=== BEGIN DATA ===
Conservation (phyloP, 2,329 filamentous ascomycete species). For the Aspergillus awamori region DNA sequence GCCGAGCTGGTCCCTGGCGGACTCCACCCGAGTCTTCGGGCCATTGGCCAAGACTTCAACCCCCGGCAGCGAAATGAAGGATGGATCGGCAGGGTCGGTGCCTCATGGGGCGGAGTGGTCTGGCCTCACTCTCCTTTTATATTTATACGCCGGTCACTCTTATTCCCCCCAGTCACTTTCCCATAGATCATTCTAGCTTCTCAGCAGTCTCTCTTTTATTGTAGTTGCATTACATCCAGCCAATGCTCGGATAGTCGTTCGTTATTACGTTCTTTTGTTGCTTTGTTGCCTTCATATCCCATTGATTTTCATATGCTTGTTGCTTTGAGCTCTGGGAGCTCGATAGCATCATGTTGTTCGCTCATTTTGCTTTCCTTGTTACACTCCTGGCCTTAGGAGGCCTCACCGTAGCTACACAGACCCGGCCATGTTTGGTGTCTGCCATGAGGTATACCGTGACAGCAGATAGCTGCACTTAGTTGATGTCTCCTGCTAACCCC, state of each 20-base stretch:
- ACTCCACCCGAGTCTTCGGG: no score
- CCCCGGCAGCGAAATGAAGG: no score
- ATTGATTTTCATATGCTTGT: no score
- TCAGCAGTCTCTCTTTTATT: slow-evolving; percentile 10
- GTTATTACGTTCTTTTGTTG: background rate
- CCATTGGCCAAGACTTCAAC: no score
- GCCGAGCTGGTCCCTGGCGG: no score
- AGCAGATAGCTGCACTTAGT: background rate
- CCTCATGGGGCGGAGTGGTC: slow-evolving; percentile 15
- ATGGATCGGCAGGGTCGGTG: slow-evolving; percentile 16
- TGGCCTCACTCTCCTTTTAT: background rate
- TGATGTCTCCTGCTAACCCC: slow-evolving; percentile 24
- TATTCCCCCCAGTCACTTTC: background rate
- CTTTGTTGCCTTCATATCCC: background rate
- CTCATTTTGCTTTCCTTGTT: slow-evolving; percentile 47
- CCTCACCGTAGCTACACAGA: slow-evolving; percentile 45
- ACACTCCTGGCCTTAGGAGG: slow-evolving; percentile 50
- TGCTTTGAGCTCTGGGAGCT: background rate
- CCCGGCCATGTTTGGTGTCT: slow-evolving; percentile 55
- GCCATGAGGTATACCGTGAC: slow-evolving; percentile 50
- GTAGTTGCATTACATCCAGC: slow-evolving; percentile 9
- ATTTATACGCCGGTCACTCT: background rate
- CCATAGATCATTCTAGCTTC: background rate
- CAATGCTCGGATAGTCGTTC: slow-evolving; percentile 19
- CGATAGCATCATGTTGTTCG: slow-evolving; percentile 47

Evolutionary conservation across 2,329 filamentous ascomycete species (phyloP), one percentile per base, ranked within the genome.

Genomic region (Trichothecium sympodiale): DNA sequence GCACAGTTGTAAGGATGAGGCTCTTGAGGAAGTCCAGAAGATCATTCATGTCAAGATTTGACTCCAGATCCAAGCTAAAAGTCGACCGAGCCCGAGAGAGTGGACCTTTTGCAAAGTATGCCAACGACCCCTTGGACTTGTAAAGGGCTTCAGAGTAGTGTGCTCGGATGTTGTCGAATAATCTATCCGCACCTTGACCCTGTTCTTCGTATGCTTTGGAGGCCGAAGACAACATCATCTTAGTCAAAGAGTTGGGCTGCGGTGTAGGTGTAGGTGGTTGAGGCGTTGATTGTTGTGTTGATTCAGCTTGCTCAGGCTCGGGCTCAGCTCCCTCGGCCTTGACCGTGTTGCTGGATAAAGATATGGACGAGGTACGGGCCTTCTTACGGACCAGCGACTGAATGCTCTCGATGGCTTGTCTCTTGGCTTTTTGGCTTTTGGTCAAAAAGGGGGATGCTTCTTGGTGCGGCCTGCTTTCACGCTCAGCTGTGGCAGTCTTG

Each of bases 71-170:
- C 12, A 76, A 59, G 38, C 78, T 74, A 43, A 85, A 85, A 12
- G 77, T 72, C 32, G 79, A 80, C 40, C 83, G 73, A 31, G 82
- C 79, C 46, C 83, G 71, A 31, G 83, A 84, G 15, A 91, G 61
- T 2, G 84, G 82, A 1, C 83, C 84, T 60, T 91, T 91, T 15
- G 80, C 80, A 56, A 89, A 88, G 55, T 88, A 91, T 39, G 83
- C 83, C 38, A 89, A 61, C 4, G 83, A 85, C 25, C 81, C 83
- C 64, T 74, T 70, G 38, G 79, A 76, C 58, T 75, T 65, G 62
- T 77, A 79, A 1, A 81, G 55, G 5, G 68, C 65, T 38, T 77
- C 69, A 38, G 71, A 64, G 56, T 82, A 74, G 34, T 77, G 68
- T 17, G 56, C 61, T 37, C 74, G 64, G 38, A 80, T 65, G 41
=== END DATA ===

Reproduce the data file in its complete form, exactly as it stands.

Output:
Conservation (phyloP, 2,329 filamentous ascomycete species). For the Aspergillus awamori region DNA sequence GCCGAGCTGGTCCCTGGCGGACTCCACCCGAGTCTTCGGGCCATTGGCCAAGACTTCAACCCCCGGCAGCGAAATGAAGGATGGATCGGCAGGGTCGGTGCCTCATGGGGCGGAGTGGTCTGGCCTCACTCTCCTTTTATATTTATACGCCGGTCACTCTTATTCCCCCCAGTCACTTTCCCATAGATCATTCTAGCTTCTCAGCAGTCTCTCTTTTATTGTAGTTGCATTACATCCAGCCAATGCTCGGATAGTCGTTCGTTATTACGTTCTTTTGTTGCTTTGTTGCCTTCATATCCCATTGATTTTCATATGCTTGTTGCTTTGAGCTCTGGGAGCTCGATAGCATCATGTTGTTCGCTCATTTTGCTTTCCTTGTTACACTCCTGGCCTTAGGAGGCCTCACCGTAGCTACACAGACCCGGCCATGTTTGGTGTCTGCCATGAGGTATACCGTGACAGCAGATAGCTGCACTTAGTTGATGTCTCCTGCTAACCCC, state of each 20-base stretch:
- ACTCCACCCGAGTCTTCGGG: no score
- CCCCGGCAGCGAAATGAAGG: no score
- ATTGATTTTCATATGCTTGT: no score
- TCAGCAGTCTCTCTTTTATT: slow-evolving; percentile 10
- GTTATTACGTTCTTTTGTTG: background rate
- CCATTGGCCAAGACTTCAAC: no score
- GCCGAGCTGGTCCCTGGCGG: no score
- AGCAGATAGCTGCACTTAGT: background rate
- CCTCATGGGGCGGAGTGGTC: slow-evolving; percentile 15
- ATGGATCGGCAGGGTCGGTG: slow-evolving; percentile 16
- TGGCCTCACTCTCCTTTTAT: background rate
- TGATGTCTCCTGCTAACCCC: slow-evolving; percentile 24
- TATTCCCCCCAGTCACTTTC: background rate
- CTTTGTTGCCTTCATATCCC: background rate
- CTCATTTTGCTTTCCTTGTT: slow-evolving; percentile 47
- CCTCACCGTAGCTACACAGA: slow-evolving; percentile 45
- ACACTCCTGGCCTTAGGAGG: slow-evolving; percentile 50
- TGCTTTGAGCTCTGGGAGCT: background rate
- CCCGGCCATGTTTGGTGTCT: slow-evolving; percentile 55
- GCCATGAGGTATACCGTGAC: slow-evolving; percentile 50
- GTAGTTGCATTACATCCAGC: slow-evolving; percentile 9
- ATTTATACGCCGGTCACTCT: background rate
- CCATAGATCATTCTAGCTTC: background rate
- CAATGCTCGGATAGTCGTTC: slow-evolving; percentile 19
- CGATAGCATCATGTTGTTCG: slow-evolving; percentile 47

Evolutionary conservation across 2,329 filamentous ascomycete species (phyloP), one percentile per base, ranked within the genome.

Genomic region (Trichothecium sympodiale): DNA sequence GCACAGTTGTAAGGATGAGGCTCTTGAGGAAGTCCAGAAGATCATTCATGTCAAGATTTGACTCCAGATCCAAGCTAAAAGTCGACCGAGCCCGAGAGAGTGGACCTTTTGCAAAGTATGCCAACGACCCCTTGGACTTGTAAAGGGCTTCAGAGTAGTGTGCTCGGATGTTGTCGAATAATCTATCCGCACCTTGACCCTGTTCTTCGTATGCTTTGGAGGCCGAAGACAACATCATCTTAGTCAAAGAGTTGGGCTGCGGTGTAGGTGTAGGTGGTTGAGGCGTTGATTGTTGTGTTGATTCAGCTTGCTCAGGCTCGGGCTCAGCTCCCTCGGCCTTGACCGTGTTGCTGGATAAAGATATGGACGAGGTACGGGCCTTCTTACGGACCAGCGACTGAATGCTCTCGATGGCTTGTCTCTTGGCTTTTTGGCTTTTGGTCAAAAAGGGGGATGCTTCTTGGTGCGGCCTGCTTTCACGCTCAGCTGTGGCAGTCTTG

Each of bases 71-170:
- C 12, A 76, A 59, G 38, C 78, T 74, A 43, A 85, A 85, A 12
- G 77, T 72, C 32, G 79, A 80, C 40, C 83, G 73, A 31, G 82
- C 79, C 46, C 83, G 71, A 31, G 83, A 84, G 15, A 91, G 61
- T 2, G 84, G 82, A 1, C 83, C 84, T 60, T 91, T 91, T 15
- G 80, C 80, A 56, A 89, A 88, G 55, T 88, A 91, T 39, G 83
- C 83, C 38, A 89, A 61, C 4, G 83, A 85, C 25, C 81, C 83
- C 64, T 74, T 70, G 38, G 79, A 76, C 58, T 75, T 65, G 62
- T 77, A 79, A 1, A 81, G 55, G 5, G 68, C 65, T 38, T 77
- C 69, A 38, G 71, A 64, G 56, T 82, A 74, G 34, T 77, G 68
- T 17, G 56, C 61, T 37, C 74, G 64, G 38, A 80, T 65, G 41